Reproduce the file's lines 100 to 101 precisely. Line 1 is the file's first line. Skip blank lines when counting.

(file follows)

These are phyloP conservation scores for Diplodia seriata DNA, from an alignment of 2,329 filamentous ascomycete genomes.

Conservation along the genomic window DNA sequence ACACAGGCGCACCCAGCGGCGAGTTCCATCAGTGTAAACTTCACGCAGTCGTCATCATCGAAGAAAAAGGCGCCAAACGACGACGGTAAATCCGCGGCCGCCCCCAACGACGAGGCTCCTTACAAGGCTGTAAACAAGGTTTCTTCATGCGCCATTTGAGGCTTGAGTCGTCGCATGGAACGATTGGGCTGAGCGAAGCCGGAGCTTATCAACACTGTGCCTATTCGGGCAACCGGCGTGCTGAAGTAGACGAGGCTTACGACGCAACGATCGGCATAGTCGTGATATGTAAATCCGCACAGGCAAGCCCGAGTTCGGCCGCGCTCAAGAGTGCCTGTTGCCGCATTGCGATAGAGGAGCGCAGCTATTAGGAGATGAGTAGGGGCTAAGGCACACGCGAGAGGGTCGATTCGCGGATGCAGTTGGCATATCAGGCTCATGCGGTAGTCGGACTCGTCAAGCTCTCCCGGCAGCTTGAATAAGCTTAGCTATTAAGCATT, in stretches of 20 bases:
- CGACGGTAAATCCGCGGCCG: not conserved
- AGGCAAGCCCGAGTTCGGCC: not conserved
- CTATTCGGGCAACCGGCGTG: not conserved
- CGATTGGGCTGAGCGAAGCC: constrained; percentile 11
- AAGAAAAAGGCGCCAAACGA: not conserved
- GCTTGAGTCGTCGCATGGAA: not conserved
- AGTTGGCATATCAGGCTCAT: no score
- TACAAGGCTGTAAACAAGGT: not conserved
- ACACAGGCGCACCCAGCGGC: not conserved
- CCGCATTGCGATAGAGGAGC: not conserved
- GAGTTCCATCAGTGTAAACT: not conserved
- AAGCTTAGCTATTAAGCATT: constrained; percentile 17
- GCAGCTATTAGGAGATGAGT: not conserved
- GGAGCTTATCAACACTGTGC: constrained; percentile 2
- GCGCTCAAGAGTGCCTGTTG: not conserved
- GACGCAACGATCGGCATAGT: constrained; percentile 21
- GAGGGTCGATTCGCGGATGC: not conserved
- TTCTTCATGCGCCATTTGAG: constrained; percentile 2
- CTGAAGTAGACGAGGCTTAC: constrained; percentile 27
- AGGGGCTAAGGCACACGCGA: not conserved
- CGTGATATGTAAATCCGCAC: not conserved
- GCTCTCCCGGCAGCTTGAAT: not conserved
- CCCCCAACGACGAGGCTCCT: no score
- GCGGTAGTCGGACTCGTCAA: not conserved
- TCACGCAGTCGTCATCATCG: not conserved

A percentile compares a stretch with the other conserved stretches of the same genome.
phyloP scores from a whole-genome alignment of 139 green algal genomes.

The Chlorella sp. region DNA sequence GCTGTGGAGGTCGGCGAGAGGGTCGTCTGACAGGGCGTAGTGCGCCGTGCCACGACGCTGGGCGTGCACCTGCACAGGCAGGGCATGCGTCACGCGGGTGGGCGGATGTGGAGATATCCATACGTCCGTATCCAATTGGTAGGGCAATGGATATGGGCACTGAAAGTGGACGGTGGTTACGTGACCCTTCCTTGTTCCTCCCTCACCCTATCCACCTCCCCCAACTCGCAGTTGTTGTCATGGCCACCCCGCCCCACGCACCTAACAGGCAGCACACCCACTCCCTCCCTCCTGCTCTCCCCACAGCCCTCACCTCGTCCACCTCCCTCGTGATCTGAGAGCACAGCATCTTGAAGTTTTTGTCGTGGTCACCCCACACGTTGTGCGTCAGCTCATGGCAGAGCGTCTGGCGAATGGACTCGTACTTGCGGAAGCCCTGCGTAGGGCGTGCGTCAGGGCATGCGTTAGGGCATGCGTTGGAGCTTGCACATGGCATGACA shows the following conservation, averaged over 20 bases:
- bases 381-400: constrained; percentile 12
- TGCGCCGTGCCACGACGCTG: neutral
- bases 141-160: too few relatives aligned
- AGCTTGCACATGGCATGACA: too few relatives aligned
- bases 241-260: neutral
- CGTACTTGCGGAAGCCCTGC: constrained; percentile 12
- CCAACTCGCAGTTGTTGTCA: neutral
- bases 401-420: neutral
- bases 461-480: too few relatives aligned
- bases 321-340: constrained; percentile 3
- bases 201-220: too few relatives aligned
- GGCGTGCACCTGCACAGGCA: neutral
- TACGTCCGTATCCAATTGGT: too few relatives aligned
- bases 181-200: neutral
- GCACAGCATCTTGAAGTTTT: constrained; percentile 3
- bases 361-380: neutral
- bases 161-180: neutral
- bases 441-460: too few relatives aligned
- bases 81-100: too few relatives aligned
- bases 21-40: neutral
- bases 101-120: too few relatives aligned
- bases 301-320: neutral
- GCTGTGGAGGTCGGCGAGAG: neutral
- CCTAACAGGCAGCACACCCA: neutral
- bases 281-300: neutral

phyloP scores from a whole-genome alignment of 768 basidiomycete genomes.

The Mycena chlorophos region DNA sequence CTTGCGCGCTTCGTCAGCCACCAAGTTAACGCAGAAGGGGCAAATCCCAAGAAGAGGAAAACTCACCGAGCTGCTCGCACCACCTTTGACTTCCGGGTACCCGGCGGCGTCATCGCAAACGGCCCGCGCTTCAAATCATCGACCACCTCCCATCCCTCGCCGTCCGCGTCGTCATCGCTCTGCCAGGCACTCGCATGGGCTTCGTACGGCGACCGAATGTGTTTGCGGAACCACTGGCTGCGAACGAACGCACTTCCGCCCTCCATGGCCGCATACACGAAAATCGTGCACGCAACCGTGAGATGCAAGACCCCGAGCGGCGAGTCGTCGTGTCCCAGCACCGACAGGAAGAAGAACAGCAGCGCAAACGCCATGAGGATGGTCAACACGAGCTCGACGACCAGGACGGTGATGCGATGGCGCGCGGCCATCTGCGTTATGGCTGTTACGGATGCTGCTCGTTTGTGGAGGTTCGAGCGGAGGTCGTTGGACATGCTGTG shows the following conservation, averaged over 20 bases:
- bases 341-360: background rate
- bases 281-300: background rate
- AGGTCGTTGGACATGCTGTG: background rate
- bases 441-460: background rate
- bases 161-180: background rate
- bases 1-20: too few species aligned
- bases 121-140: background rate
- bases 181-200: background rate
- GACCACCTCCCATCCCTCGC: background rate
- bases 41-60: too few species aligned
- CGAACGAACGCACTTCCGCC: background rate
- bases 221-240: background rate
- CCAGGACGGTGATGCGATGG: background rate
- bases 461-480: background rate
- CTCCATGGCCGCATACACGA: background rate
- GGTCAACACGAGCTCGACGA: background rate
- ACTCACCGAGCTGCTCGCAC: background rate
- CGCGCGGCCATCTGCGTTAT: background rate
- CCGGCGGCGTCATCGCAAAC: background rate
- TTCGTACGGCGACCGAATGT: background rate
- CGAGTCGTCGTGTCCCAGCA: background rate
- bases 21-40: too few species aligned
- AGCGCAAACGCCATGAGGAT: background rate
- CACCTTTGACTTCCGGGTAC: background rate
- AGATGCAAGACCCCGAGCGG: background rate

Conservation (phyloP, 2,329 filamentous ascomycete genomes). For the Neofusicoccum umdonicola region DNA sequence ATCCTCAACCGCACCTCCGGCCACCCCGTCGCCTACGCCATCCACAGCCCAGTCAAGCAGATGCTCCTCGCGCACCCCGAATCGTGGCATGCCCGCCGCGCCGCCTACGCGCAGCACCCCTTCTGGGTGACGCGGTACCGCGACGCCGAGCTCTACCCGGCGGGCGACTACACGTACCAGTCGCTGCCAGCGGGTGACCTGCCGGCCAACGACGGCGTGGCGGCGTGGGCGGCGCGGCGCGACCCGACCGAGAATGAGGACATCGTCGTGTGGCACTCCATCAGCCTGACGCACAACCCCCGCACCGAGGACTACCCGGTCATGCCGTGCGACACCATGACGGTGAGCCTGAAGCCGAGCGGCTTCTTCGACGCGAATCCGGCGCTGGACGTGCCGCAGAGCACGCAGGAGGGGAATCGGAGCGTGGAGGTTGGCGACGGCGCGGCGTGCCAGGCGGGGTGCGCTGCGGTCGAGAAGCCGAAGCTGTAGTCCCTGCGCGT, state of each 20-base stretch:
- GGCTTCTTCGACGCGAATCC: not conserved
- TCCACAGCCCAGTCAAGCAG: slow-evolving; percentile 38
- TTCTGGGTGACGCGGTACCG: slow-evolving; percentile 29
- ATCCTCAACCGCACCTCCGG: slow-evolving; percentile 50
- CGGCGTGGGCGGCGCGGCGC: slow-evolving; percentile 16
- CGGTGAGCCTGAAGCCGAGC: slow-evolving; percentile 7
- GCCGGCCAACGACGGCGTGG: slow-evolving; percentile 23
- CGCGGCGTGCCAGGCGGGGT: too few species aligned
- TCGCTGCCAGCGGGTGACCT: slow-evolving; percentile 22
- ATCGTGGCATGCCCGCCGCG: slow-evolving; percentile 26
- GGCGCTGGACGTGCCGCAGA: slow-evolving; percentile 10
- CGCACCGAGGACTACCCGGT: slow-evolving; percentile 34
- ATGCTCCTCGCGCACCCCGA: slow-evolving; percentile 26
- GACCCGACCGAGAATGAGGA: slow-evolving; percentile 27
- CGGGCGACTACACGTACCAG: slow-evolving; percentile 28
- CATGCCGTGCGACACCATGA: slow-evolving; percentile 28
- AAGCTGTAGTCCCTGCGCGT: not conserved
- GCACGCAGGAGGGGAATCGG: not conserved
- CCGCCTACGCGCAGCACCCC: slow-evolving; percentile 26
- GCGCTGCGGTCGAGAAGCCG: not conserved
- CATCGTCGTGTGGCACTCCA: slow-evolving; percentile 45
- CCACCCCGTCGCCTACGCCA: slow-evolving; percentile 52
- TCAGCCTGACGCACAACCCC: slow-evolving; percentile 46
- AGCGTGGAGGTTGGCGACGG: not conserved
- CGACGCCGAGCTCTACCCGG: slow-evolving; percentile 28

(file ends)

- AAGCTGTAGTCCCTGCGCGT: not conserved
- GCACGCAGGAGGGGAATCGG: not conserved